VILLAGERS in Phnom Penh’s Dangkor district say they have been given 15 days to dismantle their homes to make way for the construction of a new flood-prevention system, but say they have received no information about whether they will be compensated.
In Saroun, a representative from Chamkar Ovlek village, said 20 families received a letter from authorities on Sunday ordering them to destroy parts of their homes, but that Kakab commune authorities gave no advance warning about the planned drainage system.
“We are not against the state’s development project, but they should pay us compensation because we did not take over state land anarchically – I bought my house from somebody else,” he said.
On Sunday, officials sprayed red paint on walls, marking them for destruction. In some cases, they covered entire houses.
“If they want us to move, they should come and negotiate with us for compensation according to market prices, not release eviction letters without telling us about compensation,” In Saroun said.
Another villager, Nhar Nary, said she had been told nothing about compensation.
“My land measures 10 metres by 24 metres, and about 5 metres of it is affected, which means I will lose between four and five rooms. But I was only told about tearing down this part of my house – they said nothing about compensation,” she said.
“Now land in Phnom Penh is very expensive. I can’t give it to the state for free. They should pay us to tear down our house and pay us for our land.”
Luok Luon, the chief of Chamkar Ovlek village, said he recognised that authorities had not consulted villagers but that the project was urgent and had been ordered by high-level officials, adding that it is likely more people will be affected.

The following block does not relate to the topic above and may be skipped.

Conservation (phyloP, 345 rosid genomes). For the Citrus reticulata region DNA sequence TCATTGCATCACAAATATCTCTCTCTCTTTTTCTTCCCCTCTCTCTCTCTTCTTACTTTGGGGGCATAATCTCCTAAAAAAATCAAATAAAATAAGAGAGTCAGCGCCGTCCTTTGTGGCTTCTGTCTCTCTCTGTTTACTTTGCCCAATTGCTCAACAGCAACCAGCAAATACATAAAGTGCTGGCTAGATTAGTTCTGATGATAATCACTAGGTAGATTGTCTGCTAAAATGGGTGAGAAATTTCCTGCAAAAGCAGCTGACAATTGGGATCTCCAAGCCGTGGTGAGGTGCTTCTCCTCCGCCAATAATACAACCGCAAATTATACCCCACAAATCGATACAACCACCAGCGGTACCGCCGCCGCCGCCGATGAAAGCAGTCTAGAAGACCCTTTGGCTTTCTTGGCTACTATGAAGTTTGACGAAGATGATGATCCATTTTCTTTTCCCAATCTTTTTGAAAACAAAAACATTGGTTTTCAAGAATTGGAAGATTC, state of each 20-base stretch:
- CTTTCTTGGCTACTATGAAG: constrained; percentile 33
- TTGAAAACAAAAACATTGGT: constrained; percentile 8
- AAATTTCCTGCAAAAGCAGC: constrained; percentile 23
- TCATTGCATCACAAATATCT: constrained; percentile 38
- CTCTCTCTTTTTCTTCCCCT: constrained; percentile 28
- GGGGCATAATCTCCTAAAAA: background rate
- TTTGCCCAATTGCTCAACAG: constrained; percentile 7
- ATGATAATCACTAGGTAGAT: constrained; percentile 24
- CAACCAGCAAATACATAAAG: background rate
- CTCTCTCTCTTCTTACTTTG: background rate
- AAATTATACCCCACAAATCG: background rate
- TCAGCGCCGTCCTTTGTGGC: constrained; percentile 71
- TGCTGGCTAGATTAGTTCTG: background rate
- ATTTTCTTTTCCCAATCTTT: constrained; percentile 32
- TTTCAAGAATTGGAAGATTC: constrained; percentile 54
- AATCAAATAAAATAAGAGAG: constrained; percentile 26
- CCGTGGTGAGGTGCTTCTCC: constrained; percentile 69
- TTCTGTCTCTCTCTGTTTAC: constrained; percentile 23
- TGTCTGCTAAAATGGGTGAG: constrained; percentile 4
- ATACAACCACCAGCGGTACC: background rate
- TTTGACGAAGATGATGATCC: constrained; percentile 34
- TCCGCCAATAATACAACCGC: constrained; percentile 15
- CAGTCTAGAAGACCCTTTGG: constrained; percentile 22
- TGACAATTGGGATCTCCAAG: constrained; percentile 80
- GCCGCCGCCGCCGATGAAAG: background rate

“There are about 50 families whose houses will be affected when we start expanding the drainage system to protect Choam Chao commune, Phnom Penh International Airport and Sen Sok district from floods,” he said.
Kakab commune Chief Sok El said a much smaller number of people would be affected by the project, which will double the size of the existing drain.
“Expanding the drainage system will affect about 10 families, and most of them are renting,” he said.
“There are a few people who are unhappy with our project, but most people are [happy] because this area always floods during the rainy season.”
According to a survey undertaken by local rights group Adhoc, 74 communities around Phnom Penh have been marked for eviction, potentially affecting tens of thousands of people.
Adhoc researcher Chan Soveth said forced evictions affect “children’s rights, human rights and property rights”, adding that authorities should offer compensation before they threaten to evict people.
Sok El said that the issue of compensation was not the commune’s responsibility, and that villages that did not comply with the orders would be subject to “administrative measures”.
“We don’t know about providing compensation because it’s a City Hall project. If they want to get any compensation they should ask City Hall,” he said.
Phnom Penh Deputy Governor Mann Chhoeun could not be reached for comment on Monday.